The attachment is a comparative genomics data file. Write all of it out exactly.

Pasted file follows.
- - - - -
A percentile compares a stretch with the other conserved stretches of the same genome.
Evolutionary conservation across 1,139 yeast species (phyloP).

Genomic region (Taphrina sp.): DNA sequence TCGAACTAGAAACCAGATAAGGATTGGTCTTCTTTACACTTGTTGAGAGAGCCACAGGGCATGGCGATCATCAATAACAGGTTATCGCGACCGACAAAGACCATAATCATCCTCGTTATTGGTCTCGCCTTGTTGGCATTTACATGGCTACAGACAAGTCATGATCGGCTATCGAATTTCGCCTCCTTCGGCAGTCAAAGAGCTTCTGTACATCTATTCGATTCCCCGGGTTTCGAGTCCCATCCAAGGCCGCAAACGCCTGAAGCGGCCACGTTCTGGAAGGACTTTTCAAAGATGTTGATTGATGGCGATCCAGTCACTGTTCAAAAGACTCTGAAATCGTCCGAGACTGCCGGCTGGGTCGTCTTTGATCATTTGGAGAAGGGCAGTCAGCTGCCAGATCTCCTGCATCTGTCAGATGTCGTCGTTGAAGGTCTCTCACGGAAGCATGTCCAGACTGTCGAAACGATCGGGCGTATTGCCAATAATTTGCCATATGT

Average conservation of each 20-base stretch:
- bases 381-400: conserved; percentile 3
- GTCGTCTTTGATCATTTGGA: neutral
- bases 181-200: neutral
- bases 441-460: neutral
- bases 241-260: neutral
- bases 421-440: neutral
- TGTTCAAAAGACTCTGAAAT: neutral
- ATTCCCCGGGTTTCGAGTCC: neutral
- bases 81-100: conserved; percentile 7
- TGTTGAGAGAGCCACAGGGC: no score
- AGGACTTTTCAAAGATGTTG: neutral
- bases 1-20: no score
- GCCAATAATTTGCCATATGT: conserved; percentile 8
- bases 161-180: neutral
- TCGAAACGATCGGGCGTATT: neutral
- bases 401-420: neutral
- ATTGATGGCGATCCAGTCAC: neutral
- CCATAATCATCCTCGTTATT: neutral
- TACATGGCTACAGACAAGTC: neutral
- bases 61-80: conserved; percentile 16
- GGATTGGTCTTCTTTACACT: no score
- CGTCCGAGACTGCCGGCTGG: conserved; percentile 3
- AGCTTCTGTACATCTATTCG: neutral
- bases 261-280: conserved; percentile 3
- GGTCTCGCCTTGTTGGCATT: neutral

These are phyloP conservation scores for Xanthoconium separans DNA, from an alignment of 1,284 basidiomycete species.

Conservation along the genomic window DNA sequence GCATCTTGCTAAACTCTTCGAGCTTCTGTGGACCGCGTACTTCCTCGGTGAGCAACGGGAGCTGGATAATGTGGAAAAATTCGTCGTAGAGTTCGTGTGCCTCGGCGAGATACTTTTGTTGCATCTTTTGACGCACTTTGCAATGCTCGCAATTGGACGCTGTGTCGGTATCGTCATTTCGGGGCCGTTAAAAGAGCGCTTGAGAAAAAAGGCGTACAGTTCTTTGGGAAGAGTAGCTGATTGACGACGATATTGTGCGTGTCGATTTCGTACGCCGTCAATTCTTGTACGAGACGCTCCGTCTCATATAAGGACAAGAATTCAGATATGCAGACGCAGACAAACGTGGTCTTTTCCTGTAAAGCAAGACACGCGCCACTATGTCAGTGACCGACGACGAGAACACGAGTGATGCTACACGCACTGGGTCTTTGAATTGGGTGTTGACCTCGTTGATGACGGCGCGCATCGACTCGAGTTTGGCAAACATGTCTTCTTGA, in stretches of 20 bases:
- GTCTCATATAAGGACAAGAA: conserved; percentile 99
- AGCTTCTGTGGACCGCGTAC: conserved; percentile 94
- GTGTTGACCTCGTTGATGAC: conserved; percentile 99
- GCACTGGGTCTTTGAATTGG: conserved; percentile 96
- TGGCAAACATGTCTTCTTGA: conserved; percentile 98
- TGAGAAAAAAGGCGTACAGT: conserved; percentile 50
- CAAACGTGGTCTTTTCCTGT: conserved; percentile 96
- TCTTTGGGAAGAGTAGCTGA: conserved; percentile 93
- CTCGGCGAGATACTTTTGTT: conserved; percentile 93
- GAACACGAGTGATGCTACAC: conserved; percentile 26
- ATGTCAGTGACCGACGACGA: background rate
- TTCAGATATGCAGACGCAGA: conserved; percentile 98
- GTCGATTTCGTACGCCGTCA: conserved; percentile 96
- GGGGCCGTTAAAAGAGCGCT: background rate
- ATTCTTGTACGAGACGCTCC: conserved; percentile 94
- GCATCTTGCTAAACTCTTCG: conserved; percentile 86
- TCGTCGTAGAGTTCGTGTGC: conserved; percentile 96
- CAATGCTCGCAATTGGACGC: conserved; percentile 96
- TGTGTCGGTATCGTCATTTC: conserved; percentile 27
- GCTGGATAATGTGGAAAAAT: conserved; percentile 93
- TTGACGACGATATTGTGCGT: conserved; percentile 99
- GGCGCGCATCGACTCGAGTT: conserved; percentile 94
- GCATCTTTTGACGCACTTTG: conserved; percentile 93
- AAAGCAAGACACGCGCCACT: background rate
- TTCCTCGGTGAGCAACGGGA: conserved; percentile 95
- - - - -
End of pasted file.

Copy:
A percentile compares a stretch with the other conserved stretches of the same genome.
Evolutionary conservation across 1,139 yeast species (phyloP).

Genomic region (Taphrina sp.): DNA sequence TCGAACTAGAAACCAGATAAGGATTGGTCTTCTTTACACTTGTTGAGAGAGCCACAGGGCATGGCGATCATCAATAACAGGTTATCGCGACCGACAAAGACCATAATCATCCTCGTTATTGGTCTCGCCTTGTTGGCATTTACATGGCTACAGACAAGTCATGATCGGCTATCGAATTTCGCCTCCTTCGGCAGTCAAAGAGCTTCTGTACATCTATTCGATTCCCCGGGTTTCGAGTCCCATCCAAGGCCGCAAACGCCTGAAGCGGCCACGTTCTGGAAGGACTTTTCAAAGATGTTGATTGATGGCGATCCAGTCACTGTTCAAAAGACTCTGAAATCGTCCGAGACTGCCGGCTGGGTCGTCTTTGATCATTTGGAGAAGGGCAGTCAGCTGCCAGATCTCCTGCATCTGTCAGATGTCGTCGTTGAAGGTCTCTCACGGAAGCATGTCCAGACTGTCGAAACGATCGGGCGTATTGCCAATAATTTGCCATATGT

Average conservation of each 20-base stretch:
- bases 381-400: conserved; percentile 3
- GTCGTCTTTGATCATTTGGA: neutral
- bases 181-200: neutral
- bases 441-460: neutral
- bases 241-260: neutral
- bases 421-440: neutral
- TGTTCAAAAGACTCTGAAAT: neutral
- ATTCCCCGGGTTTCGAGTCC: neutral
- bases 81-100: conserved; percentile 7
- TGTTGAGAGAGCCACAGGGC: no score
- AGGACTTTTCAAAGATGTTG: neutral
- bases 1-20: no score
- GCCAATAATTTGCCATATGT: conserved; percentile 8
- bases 161-180: neutral
- TCGAAACGATCGGGCGTATT: neutral
- bases 401-420: neutral
- ATTGATGGCGATCCAGTCAC: neutral
- CCATAATCATCCTCGTTATT: neutral
- TACATGGCTACAGACAAGTC: neutral
- bases 61-80: conserved; percentile 16
- GGATTGGTCTTCTTTACACT: no score
- CGTCCGAGACTGCCGGCTGG: conserved; percentile 3
- AGCTTCTGTACATCTATTCG: neutral
- bases 261-280: conserved; percentile 3
- GGTCTCGCCTTGTTGGCATT: neutral

These are phyloP conservation scores for Xanthoconium separans DNA, from an alignment of 1,284 basidiomycete species.

Conservation along the genomic window DNA sequence GCATCTTGCTAAACTCTTCGAGCTTCTGTGGACCGCGTACTTCCTCGGTGAGCAACGGGAGCTGGATAATGTGGAAAAATTCGTCGTAGAGTTCGTGTGCCTCGGCGAGATACTTTTGTTGCATCTTTTGACGCACTTTGCAATGCTCGCAATTGGACGCTGTGTCGGTATCGTCATTTCGGGGCCGTTAAAAGAGCGCTTGAGAAAAAAGGCGTACAGTTCTTTGGGAAGAGTAGCTGATTGACGACGATATTGTGCGTGTCGATTTCGTACGCCGTCAATTCTTGTACGAGACGCTCCGTCTCATATAAGGACAAGAATTCAGATATGCAGACGCAGACAAACGTGGTCTTTTCCTGTAAAGCAAGACACGCGCCACTATGTCAGTGACCGACGACGAGAACACGAGTGATGCTACACGCACTGGGTCTTTGAATTGGGTGTTGACCTCGTTGATGACGGCGCGCATCGACTCGAGTTTGGCAAACATGTCTTCTTGA, in stretches of 20 bases:
- GTCTCATATAAGGACAAGAA: conserved; percentile 99
- AGCTTCTGTGGACCGCGTAC: conserved; percentile 94
- GTGTTGACCTCGTTGATGAC: conserved; percentile 99
- GCACTGGGTCTTTGAATTGG: conserved; percentile 96
- TGGCAAACATGTCTTCTTGA: conserved; percentile 98
- TGAGAAAAAAGGCGTACAGT: conserved; percentile 50
- CAAACGTGGTCTTTTCCTGT: conserved; percentile 96
- TCTTTGGGAAGAGTAGCTGA: conserved; percentile 93
- CTCGGCGAGATACTTTTGTT: conserved; percentile 93
- GAACACGAGTGATGCTACAC: conserved; percentile 26
- ATGTCAGTGACCGACGACGA: background rate
- TTCAGATATGCAGACGCAGA: conserved; percentile 98
- GTCGATTTCGTACGCCGTCA: conserved; percentile 96
- GGGGCCGTTAAAAGAGCGCT: background rate
- ATTCTTGTACGAGACGCTCC: conserved; percentile 94
- GCATCTTGCTAAACTCTTCG: conserved; percentile 86
- TCGTCGTAGAGTTCGTGTGC: conserved; percentile 96
- CAATGCTCGCAATTGGACGC: conserved; percentile 96
- TGTGTCGGTATCGTCATTTC: conserved; percentile 27
- GCTGGATAATGTGGAAAAAT: conserved; percentile 93
- TTGACGACGATATTGTGCGT: conserved; percentile 99
- GGCGCGCATCGACTCGAGTT: conserved; percentile 94
- GCATCTTTTGACGCACTTTG: conserved; percentile 93
- AAAGCAAGACACGCGCCACT: background rate
- TTCCTCGGTGAGCAACGGGA: conserved; percentile 95